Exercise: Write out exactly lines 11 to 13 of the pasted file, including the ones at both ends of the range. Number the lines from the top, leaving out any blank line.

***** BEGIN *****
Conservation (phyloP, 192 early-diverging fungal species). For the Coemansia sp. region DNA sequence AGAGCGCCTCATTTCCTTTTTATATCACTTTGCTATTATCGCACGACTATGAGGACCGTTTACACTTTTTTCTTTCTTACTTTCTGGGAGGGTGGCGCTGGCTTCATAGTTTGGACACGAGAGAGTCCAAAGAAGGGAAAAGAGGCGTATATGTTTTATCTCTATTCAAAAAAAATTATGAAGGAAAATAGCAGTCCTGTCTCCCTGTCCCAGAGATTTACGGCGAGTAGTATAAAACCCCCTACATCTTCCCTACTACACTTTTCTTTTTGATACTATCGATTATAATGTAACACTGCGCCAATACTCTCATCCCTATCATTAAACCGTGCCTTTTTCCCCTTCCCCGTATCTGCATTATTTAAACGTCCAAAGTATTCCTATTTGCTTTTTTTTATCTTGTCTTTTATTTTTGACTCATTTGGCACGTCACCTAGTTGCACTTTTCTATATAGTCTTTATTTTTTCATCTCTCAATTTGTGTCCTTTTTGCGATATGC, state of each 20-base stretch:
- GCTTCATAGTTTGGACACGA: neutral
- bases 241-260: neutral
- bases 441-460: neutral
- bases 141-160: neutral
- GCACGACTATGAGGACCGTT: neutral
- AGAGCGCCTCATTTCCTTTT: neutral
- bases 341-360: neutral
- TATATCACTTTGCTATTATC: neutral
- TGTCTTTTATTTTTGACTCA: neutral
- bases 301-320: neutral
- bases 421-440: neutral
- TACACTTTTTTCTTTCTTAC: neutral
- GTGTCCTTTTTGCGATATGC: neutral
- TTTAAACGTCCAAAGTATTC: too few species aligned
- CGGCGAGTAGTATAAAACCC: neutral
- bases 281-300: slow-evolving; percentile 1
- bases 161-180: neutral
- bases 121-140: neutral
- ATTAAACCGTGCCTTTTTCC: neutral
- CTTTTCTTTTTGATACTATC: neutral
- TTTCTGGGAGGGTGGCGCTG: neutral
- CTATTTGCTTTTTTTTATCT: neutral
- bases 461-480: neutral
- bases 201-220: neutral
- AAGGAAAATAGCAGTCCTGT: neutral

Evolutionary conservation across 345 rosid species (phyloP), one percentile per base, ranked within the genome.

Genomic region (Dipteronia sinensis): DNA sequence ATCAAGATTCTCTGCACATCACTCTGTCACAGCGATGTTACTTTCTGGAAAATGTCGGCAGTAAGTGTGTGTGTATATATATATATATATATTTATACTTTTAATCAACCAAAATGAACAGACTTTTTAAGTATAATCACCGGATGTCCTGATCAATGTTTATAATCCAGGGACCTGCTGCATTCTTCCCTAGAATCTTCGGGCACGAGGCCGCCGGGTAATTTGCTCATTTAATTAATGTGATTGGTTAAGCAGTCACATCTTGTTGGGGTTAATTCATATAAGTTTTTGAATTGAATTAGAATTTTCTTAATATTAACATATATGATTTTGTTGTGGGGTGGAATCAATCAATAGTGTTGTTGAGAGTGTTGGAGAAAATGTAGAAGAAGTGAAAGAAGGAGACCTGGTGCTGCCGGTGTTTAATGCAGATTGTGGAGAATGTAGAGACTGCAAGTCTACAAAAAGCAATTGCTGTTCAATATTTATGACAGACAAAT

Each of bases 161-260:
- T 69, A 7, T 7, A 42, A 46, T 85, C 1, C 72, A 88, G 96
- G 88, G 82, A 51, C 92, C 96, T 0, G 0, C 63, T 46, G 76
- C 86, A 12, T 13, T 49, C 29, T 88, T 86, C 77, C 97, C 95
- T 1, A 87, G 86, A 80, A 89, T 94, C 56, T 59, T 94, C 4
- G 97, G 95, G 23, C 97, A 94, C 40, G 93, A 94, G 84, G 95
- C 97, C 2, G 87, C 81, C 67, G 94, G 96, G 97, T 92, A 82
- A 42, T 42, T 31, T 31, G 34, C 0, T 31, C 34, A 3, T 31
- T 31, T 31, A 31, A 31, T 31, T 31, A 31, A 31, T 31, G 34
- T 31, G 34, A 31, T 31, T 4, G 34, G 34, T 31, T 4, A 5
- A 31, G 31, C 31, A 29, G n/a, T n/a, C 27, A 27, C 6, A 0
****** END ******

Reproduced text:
- bases 301-320: neutral
- bases 421-440: neutral
- TACACTTTTTTCTTTCTTAC: neutral